by Brad Plumer And Nadja Popovich, The New York Times
Extremely hot days, when temperatures soar to 95 degrees Fahrenheit or higher, can be miserable. Crops wilt in the fields. Electric grids strain to keep pace with demand. People are at greater risk of dying. And those hot temperatures are expected to be much more frequent in the coming decades.
The map above, based on a new analysis from the Climate Impact Lab, shows how 95-degree days (35 degrees Celsius) are expected to multiply this century if countries take moderate climate action. In this scenario, countries would take some measures, but not drastic ones, to curb emissions — roughly the trajectory of the current pledges under the Paris climate agreement.
The resulting global warming would still cause significant shifts for many cities. In Washington, from 1986 to 2005, an average of seven days each year had temperatures of at least 95 degrees. By the end of the century, the city can expect 29 of these extremely hot days per year, on average. (The likely range is 14 to 46 hot days per year.)
Phoenix is used to the heat, averaging 124 days per year with 95-degree weather. At the end of the century, that’s expected to increase to around 155 days — an extra month of extreme temperatures each year. Madrid would go from eight severely hot days per year to 43, Beijing from nine to 35.
The swings are even greater closer to the equator. New Delhi, India’s capital city, has historically averaged 105 days with temperatures of at least 95 degrees each year. That’s likely to rise to a range of 137 to 200 days per year.
Things could get worse if countries fail to take action
If the world’s nations took no action on global warming, and emissions continued to rise at the same pace they did in the first decade of this century — with total global warming of 7.2 degrees Fahrenheit or more by the end of the century — extremely hot days would become much more commonplace.
By 2100, Washington could swelter in 95-degree weather for fully one-fifth of the year — around 74 days, on average. Large swaths of Brazil and sub-Saharan Africa would experience these temperatures for most of the year.
This worst case for global warming now appears less likely as global coal use declines and nations slowly move toward cleaner energy.
How 95-degree days disrupt our everyday lives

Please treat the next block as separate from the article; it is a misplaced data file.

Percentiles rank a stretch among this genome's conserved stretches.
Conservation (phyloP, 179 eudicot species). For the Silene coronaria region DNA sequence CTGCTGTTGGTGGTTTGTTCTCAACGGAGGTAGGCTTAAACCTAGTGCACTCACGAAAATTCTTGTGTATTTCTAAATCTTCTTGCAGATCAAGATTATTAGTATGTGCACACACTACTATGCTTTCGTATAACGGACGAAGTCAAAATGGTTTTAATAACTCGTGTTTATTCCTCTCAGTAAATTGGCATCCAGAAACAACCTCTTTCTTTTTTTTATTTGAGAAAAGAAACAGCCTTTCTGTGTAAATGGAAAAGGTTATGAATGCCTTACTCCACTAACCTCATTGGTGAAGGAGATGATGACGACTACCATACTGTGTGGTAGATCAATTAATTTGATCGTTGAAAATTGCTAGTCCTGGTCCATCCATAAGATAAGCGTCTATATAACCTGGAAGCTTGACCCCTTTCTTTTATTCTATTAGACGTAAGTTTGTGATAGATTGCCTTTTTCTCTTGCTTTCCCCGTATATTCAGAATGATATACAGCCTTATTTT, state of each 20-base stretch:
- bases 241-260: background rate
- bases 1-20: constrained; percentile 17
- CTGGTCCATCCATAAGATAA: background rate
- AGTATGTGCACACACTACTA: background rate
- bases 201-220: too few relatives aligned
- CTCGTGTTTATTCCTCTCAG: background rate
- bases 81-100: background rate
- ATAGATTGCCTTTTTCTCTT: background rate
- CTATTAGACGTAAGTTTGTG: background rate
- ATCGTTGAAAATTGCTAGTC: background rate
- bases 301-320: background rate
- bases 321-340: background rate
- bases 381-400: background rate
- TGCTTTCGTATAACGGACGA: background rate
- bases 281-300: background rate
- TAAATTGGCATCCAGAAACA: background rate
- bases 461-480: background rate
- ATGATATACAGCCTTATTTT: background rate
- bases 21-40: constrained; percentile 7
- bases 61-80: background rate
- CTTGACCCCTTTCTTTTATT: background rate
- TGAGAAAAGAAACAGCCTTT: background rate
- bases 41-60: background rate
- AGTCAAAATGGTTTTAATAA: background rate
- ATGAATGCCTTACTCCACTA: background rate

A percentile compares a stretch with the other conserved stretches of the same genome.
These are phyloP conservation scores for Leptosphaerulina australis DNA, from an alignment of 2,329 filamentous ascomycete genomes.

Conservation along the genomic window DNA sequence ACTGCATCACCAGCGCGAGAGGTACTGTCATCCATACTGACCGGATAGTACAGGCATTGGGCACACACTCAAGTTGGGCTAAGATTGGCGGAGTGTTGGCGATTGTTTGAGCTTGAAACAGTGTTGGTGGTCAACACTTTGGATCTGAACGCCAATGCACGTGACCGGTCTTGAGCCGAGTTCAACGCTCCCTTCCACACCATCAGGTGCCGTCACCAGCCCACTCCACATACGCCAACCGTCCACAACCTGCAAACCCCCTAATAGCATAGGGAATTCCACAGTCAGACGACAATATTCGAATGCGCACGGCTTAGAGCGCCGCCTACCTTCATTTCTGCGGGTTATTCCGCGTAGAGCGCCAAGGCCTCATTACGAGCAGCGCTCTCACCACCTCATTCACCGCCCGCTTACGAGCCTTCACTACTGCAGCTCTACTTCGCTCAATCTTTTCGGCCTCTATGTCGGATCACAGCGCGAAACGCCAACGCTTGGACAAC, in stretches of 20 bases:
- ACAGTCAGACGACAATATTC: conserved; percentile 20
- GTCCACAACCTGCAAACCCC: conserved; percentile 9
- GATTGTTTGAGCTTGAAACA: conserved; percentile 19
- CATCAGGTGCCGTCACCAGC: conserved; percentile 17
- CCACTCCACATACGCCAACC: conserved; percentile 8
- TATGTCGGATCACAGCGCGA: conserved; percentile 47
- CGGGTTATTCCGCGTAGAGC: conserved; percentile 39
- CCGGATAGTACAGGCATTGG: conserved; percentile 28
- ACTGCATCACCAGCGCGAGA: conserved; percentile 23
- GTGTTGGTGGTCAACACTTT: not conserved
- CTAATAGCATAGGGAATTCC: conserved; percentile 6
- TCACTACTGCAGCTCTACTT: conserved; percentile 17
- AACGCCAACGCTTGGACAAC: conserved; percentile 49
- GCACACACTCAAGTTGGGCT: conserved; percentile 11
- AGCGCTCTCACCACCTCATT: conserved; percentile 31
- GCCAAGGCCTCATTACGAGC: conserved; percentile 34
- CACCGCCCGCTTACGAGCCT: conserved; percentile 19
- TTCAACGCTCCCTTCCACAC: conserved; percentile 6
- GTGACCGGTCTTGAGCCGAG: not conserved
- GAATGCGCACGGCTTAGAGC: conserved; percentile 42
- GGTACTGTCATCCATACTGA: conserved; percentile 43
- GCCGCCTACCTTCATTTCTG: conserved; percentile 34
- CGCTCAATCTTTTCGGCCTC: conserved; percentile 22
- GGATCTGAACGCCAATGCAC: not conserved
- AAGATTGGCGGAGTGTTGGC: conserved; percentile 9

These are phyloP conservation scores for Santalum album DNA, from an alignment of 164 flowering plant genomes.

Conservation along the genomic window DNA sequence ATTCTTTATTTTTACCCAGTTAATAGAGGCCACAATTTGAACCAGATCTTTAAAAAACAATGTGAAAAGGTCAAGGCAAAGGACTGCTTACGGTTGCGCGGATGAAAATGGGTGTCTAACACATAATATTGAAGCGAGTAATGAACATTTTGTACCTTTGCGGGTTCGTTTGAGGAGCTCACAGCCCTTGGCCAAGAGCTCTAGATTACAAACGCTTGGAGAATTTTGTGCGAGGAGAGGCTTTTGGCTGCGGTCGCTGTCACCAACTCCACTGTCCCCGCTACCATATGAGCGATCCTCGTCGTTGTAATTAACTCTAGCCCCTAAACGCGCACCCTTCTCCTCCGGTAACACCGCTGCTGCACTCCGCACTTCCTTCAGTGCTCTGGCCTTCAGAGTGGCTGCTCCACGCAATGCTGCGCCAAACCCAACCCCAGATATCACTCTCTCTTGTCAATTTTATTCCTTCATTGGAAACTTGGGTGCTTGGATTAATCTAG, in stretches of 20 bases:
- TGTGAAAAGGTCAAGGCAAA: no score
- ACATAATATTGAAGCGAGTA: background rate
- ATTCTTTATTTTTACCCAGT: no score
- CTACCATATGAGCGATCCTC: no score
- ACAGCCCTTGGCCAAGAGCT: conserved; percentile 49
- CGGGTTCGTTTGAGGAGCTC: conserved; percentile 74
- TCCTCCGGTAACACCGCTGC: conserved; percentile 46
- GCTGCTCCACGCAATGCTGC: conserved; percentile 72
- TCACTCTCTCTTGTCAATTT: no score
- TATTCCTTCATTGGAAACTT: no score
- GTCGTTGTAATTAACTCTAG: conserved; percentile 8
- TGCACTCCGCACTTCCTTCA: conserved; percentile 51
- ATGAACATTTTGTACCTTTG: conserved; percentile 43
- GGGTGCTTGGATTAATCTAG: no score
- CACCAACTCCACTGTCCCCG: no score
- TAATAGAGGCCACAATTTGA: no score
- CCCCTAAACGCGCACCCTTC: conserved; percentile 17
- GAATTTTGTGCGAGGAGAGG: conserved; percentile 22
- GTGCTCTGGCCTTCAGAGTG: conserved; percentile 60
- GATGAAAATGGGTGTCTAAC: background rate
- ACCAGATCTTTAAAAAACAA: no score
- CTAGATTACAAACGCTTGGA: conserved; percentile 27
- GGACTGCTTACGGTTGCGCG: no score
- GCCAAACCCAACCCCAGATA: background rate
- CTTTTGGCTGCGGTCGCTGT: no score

In the United States, electricity use soars as temperatures rise and more households use air-conditioning more frequently. One recent study found that the United States’ electric grid would have to handle a 7.2 percent increase in peak demand this century under a moderate warming scenario.
The flip side is that air-conditioning can be an essential adaptation tactic. In countries without widespread cooling, heat deaths rise more sharply during the hottest days. One study estimated that heat deaths in India increase by 3.2 percent for every 1.8 degrees Fahrenheit above 68 (or every 1 degree Celsius above 20). Energy use in many countries may rise sharply as people struggle to adapt to a hotter climate.
Other scientists have found that corn and soybean yields in the United States plummet precipitously when temperatures rise above 84 degrees Fahrenheit (29 degrees Celsius), and that worker productivity declines sharply, particularly for outdoor jobs. And researchers are trying to understand how crime and conflict might rise as temperatures increase.
Ultimately, people will be better able to adapt if they have a better idea of what individual cities and regions can expect, said Trevor Houser, who co-directs the Climate Impact Lab. In the United States, some urban planners are already experimenting with techniques like adding green spaces or increasing the reflectivity of rooftops to cool down city centers during heat waves.
“Right now, when you start talking to people about higher temperatures, they tend to think, great, more beach days,” said Solomon Hsiang, a professor of public policy at the University of California, Berkeley who helps direct the lab. “What’s often less appreciated is just how much an extremely hot day can distort our lives in all sorts of ways we don’t often even think about.”
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